- The suburbs continue to attract the majority of rental apartment development, given their size and diversity. Over the last 10 years, the suburbs added 830,000 rental apartment units, including 300,000 in Stable Middle-Income Suburbs, 270,000 in Established High-End Suburbs, and 140,000 in Greenfield Lifestyle Suburbs. Meanwhile, urban neighborhoods added 660,000 units during this time, with nearly three-quarters of this development occurring in high-density locations like Economic Centers, Emerging Economic Centers, and Mixed-Use Districts.
- Even so, the urban rental apartment inventory is expanding much more rapidly than the suburban rental apartment inventory. Although the suburbs accounted for the majority of development over the last 10 years, the rate of growth was more significant in urban neighborhoods. The number of rental apartment units in urban neighborhoods increased by 38.8% over the last 10 years, compared to just 17.9% in the suburbs.
- Rent growth has moderated in recent years, especially in urban neighborhoods. Coming out of the Great Recession, apartment rents increased in urban neighborhoods across the country, following a wave of new and high-value development. Between 2010 and 2015, the average cost to rent an apartment in urban neighborhoods increased by 7.6% per year, compared to 6.2% in the suburbs. However, average annual rent growth slowed in both urban and suburban neighborhoods between 2015 and 2019, to 5.0% and 5.4%, respectively. During this time, the slowest rent growth occurred in Economic Centers, Emerging Economic Centers, and Mixed-Use Districts, both in terms of absolute and per square foot pricing.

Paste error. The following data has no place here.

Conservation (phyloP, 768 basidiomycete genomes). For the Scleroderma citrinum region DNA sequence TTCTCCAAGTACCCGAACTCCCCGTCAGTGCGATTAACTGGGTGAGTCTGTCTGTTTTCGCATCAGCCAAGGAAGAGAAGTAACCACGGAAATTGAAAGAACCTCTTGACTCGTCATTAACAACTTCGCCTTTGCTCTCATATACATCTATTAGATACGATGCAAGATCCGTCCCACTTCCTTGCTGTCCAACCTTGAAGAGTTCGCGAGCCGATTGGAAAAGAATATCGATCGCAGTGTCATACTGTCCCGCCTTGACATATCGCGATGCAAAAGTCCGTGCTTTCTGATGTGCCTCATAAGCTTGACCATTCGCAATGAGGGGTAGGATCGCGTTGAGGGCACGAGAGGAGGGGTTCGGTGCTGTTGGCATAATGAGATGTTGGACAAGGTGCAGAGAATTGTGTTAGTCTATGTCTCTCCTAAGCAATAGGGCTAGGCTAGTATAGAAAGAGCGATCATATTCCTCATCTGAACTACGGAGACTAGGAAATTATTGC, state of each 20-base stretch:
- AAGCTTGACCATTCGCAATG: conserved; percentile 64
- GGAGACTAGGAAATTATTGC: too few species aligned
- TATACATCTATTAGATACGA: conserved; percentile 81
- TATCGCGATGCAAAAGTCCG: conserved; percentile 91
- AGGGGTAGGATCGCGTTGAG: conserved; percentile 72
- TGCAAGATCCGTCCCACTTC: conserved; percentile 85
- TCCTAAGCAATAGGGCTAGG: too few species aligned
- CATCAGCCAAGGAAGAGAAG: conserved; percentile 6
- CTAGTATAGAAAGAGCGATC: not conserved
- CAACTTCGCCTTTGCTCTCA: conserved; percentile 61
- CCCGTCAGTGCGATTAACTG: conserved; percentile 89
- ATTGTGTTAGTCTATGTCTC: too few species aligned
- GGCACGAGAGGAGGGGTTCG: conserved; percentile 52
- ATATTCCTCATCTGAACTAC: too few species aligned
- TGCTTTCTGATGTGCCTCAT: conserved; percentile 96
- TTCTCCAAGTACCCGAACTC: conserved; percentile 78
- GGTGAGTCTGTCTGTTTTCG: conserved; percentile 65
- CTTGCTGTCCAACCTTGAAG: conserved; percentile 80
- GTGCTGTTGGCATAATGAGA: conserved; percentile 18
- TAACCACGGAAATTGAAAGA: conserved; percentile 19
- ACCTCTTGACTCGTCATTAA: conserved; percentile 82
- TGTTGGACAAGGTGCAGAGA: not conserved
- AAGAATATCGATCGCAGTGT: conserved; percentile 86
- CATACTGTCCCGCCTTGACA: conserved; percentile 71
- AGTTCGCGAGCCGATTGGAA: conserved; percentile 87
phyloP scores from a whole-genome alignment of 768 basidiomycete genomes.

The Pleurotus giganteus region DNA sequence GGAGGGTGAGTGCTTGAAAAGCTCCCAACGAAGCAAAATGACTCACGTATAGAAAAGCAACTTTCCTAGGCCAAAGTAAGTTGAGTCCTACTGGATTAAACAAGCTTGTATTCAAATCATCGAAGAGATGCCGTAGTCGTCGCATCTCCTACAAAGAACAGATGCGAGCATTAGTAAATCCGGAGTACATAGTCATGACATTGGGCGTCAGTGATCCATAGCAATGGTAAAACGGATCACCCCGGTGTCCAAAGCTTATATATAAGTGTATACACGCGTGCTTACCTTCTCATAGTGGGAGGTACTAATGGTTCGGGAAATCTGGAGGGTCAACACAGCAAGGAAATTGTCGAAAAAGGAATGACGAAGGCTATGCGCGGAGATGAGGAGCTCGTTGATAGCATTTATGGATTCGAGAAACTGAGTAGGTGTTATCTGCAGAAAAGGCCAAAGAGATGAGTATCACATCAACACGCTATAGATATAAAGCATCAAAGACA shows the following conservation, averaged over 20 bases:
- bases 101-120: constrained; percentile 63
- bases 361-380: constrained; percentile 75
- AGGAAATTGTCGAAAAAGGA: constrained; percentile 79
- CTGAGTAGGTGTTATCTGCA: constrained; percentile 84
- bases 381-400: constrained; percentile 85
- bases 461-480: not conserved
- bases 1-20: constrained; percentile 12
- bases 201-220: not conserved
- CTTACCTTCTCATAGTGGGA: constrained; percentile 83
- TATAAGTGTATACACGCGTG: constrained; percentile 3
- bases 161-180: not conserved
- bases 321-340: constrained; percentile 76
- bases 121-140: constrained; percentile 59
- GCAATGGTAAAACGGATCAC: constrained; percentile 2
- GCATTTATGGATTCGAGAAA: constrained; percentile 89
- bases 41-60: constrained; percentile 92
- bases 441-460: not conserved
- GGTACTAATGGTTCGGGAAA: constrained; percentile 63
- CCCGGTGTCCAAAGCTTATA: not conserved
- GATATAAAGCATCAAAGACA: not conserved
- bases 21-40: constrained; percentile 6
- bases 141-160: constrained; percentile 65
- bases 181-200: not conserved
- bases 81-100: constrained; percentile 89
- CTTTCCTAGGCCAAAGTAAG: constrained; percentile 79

- Urban neighborhoods continue to face greater affordability issues than the suburbs. Urban neighborhoods have an average household income of $80,000, compared to $99,000 for the suburbs. Even so, housing tends to be more expensive in urban neighborhoods, where the average home value is $88,000 higher than it is in the suburbs. Likewise, the average monthly rent for multifamily apartments in urban neighborhoods is $1,715, well above the $1,340 seen in the suburbs.
Together, these trends highlight a critical point about growth patterns in the United States. Following decades of movement out of center cities, urban and suburban neighborhoods are now growing at almost exactly the same pace. Healthy metropolitan areas feature a range of neighborhoods, and these recent growth patterns reveal that the country is expanding in a very balanced manner.
Of course, there is an important question on the horizon now that we have reached this equilibrium: How will these growth dynamics change in the future? Many have speculated that the ongoing COVID-19 pandemic will lead to a hollowing out of center cities, as the companies that operate in those neighborhoods shrink their footprints and shift towards remote work settings, and as the people who live in those neighborhoods relocate to larger homes in less densely populated environments. However, others have suggested that the pandemic—coupled with the desire for a return to normalcy—may provide opportunities to reinvigorate urban neighborhoods. While the long-term impact of COVID-19 on our neighborhoods remains unclear, there is an important distinction between this event and other recent downturns: Urban and suburban neighborhoods are starting from a level playing field.
Article and research prepared by Erin Talkington, Managing Director, and Jacob Ross, Vice President.
Disclaimer: Reasonable efforts have been made to ensure that the data contained in this Advisory reflect accurate and timely information, and the data is believed to be reliable and comprehensive. The Advisory is based on estimates, assumptions, and other information developed by RCLCO from its independent research effort and general knowledge of the industry. This Advisory contains opinions that represent our view of reasonable expectations at this particular time, but our opinions are not offered as predictions or assurances that particular events will occur.